As the debate rages over whether inflation is only a temporary symptom of the pandemic recovery, investors should at least be thinking about which sectors will benefit and which could struggle in an inflationary environment.
“Part of the difficulty in predicting the impacts of inflation is really the fact that we haven’t seen meaningful inflation in some time,” said Natalie Taylor, a portfolio manager with CIBC Asset Management.
Economic data reflecting higher prices in recent months have some investors fearing that inflation is back, while central bankers remain convinced that inflation will be temporary. Taylor is leaning toward the second camp.
She pointed to slack in employment that would need to drop before there’s significant wage inflation, and a shift in consumer spending back to services as economies reopen, which should remove some pressure on consumer goods prices.
And the longer-term deflationary trends that existed before the pandemic — an aging population and increased technology adoption — are still relevant.
“I think it’s more likely that the inflation we’re seeing is more transitory in nature, but we’ll be watching the data carefully over the next few months to determine the outcome of this debate,” she said.
In the meantime, investors should be considering how inflation could affect their portfolios. In many cases this needs to be evaluated on a company-by-company basis, she said, but there are some general sector themes.
“Inflation would typically benefit raw materials initially, and we’ve seen very significant moves in energy prices, copper, corn, iron ore [and] other base metals and commodities,” said Taylor, who manages the CIBC Dividend Income Fund.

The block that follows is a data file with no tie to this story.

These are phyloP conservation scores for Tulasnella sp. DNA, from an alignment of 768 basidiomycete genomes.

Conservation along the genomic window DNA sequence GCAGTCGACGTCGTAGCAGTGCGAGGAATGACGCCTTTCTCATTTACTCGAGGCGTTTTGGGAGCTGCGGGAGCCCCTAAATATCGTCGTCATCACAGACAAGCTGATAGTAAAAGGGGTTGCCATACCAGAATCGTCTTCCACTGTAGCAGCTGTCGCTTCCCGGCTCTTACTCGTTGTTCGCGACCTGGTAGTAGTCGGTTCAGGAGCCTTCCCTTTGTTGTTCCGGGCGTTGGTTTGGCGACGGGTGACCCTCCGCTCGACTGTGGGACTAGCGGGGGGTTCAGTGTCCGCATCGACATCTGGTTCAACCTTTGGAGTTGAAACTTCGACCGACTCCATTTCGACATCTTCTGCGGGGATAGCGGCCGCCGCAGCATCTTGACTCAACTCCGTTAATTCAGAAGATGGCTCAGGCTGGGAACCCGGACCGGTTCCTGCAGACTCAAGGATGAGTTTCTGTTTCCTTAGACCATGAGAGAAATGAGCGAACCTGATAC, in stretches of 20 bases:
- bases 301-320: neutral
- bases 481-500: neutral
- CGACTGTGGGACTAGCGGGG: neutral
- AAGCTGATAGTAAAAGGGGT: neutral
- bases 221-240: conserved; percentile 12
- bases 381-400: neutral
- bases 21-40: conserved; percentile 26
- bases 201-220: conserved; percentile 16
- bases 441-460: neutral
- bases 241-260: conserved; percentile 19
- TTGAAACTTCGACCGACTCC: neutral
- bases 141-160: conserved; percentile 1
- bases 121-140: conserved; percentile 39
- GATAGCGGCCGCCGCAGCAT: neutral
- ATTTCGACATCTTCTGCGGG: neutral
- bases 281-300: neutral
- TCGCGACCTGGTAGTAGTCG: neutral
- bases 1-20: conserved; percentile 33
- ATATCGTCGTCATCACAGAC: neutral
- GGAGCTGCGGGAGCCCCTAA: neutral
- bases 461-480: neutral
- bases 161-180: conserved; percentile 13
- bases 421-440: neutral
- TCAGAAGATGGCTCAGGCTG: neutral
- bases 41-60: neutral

“While materials companies benefit from those higher prices, the higher margins are difficult to sustain over the longer term, as typically supply and demand will balance out.”
Copper may be an exception and the boom may last longer because of a larger trend toward decarbonization, she said. Copper projects, which can face lengthy regulatory approvals, have lacked investment, which could further contribute to higher prices for the commodity.
Banks should also benefit from inflation as higher interest rates boost their margins. However, if inflation overheats to the point of affecting the economy, Taylor cautioned, that would be negative for banks.
Highly levered utilities would likely struggle the most in an inflationary environment, she said, as their returns are regulated and there’s a lag as they adjust to higher prices.
Consumer product companies can often pass on higher prices to customers, she said, while industrials may have a more difficult time.
“In other sectors the impact is less clear cut, and it really comes down to the business model, pricing power and the degree of input cost inflation that [a] company is seeing,” Taylor said.
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